Heart of Darkness was based to a four-month command of a Congo River steamboat, but in the novel the experience become analogous with a quest for inner truths - like in Henry Rider Haggard's novel She (1887). Conrad gave Marlow his boyhood dream about penetrating into the heart of the continent, but he also was knew about Henry Morton Stanley's journey up the Congo river in the mid-1870s. Stanley's revelation of the commercial possibilities of the region had resulted in the setting up of a trading venture. The book was written in 1899 and published in 1902 in YOUTH: A NARRATIVE WITH TWO OTHER STORIES. Also the account of Commander R.H. Bacon, who travelled in Benin, described horrors: "... everywhere death, barbarity and blood, and smells that it hardly seems right for human beings to smell and yet live!"
The narrator, Marlow - who perhaps is not so reliable - depicts to his friends a journey in Africa, where he becomes curious about a man called Kurtz. Marlow works for a company that is only interested in ivory and he witnesses the suffering of the native workers. He goes on a journey to reach Kurtz, an agent whom Marlow expects by his reputation to be a "universal genius," an "emissary of pity, and science, and progress, and devil knows what else." As they near the inner station of the company, they are attacked, and Marlow's helmsman is killed. At the station they meet a Russian who idolizes Kurtz. Marlow finds a man who has made himself the natives' god and who has decorated the posts of his hut with human skulls. Marlow tries to get the seriously ill Kurtz away down the river, but Kurtz dies: 'He cried in a whisper at some image, at some vision - he cried out twice, a cry that was no more than a breath - '"The horror! The Horror!" Back in Europe Marlow lies to Kurtz's fiancée, that "the last word he pronounced was - your name." -The book inspired Orson Welles but his film project for RKO never materialized. Kurtz fascinated Welles - a genius destroyed by inner conflicts, greatness gone wrong. During his career as a director and actor, Welles would play this kind of Faustian character repeatedly, starting from Citizen Kane, who also dies with a mysterious phrase on his lips. - In a television performance from 1958 Boris Karloff was seen as Kurtz and Roddy McDowall as Marlow. - Francis Ford Coppola's Apocalypse Now (1979) was based on the novella, Michael Herr's Dispatches, and John Milius' 1969 script. Nicolas Roeg's adaptation from 1993 followed Conrad's work closely. - "In Apocalypse Now, the "horror" is symbolically repressed (killed), while in Heart of Darkness it is brought into the light, as horrible as it might be to do so. The film, then, accepts as a premise our capacity for evil, and goes ahead to show how the colonialist psychosis of Kurtz, and by extension Western culture, translates into a social nightmare." (from Novels into Film by John C. Tibbets and James M. Welsh, 1999)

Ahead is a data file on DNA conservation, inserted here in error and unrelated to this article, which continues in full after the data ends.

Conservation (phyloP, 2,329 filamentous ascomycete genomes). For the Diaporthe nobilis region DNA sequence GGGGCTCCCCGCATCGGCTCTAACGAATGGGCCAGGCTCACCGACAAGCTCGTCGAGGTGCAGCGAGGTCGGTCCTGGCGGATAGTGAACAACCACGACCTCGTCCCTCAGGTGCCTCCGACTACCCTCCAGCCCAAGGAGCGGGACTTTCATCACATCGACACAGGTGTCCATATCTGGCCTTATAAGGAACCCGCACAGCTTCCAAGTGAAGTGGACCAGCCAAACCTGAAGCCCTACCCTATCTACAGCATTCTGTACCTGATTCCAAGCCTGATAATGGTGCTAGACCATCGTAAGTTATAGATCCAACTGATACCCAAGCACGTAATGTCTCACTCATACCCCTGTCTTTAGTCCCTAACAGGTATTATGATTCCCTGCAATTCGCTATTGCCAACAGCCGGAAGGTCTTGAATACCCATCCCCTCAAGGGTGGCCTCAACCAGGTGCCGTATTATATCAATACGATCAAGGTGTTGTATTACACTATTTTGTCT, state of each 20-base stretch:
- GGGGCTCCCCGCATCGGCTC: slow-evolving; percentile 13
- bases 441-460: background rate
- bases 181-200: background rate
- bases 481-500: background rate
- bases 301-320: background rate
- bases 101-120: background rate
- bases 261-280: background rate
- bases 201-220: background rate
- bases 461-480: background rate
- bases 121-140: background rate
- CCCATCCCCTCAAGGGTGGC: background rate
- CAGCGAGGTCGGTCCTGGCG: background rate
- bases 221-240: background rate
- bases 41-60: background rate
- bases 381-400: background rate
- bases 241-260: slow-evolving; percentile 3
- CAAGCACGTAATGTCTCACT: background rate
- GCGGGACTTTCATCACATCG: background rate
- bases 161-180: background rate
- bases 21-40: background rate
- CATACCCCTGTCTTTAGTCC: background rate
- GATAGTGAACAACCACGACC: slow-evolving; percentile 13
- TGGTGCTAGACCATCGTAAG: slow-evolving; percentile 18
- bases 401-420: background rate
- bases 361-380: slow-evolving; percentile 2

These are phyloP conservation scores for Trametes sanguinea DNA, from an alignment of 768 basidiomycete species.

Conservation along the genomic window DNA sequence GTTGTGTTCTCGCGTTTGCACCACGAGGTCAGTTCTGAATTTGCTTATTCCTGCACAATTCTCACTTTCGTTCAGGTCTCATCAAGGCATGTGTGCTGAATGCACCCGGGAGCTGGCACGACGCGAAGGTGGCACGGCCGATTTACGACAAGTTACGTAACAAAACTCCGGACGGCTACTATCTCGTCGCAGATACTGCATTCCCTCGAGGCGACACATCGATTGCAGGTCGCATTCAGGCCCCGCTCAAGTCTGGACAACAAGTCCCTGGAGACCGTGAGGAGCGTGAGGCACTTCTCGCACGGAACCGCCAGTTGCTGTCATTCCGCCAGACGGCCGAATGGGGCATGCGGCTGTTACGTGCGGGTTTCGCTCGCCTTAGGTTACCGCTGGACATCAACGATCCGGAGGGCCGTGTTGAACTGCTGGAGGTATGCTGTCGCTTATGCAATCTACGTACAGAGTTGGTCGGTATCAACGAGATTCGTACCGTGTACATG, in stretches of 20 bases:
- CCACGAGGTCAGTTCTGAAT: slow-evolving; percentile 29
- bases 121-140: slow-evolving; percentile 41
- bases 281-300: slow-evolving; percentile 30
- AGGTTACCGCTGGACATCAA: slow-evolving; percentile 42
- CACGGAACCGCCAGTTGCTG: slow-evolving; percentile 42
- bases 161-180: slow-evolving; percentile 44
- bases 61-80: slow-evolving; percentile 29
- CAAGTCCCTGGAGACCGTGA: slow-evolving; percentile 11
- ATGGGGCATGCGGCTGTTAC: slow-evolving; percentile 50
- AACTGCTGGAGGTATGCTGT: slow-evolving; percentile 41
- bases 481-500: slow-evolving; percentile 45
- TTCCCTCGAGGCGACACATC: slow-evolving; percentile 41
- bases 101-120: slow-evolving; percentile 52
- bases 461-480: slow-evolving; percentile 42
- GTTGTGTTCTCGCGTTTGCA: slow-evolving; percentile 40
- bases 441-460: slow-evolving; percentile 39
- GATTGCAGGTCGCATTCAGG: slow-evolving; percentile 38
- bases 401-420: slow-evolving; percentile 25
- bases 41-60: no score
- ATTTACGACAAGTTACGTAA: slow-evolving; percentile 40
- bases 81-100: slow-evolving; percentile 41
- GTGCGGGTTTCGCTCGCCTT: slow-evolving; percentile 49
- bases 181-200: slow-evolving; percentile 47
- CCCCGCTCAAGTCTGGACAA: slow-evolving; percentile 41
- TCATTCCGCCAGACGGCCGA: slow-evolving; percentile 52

In Youth (1902) the title story recorded Conrad's experiences on the sailing-ship Palestine. NOSTROMO (1904) was an imaginative novel which again explored man's vulnerability and corruptibility. It includes one of Conrad's most suggestive symbols, the silver mine. In the story the Italian Nostromo ('our man') is destroyed for his appetite for adventure and glory but with his death the secret of the silver is lost forever. The English director David Lean planned to film the book, and he started to work with the screenplay with Christopher Hampton in the early 1986. Steven Spielberg agreed to produce the movie for Warner Bros. "I thought Conrad was a very good match for David's temperament," Hampton later said, "because he was very positive about individuals, but very pessimistic about the human race in general." Lean died in 1991 and the project was not realized.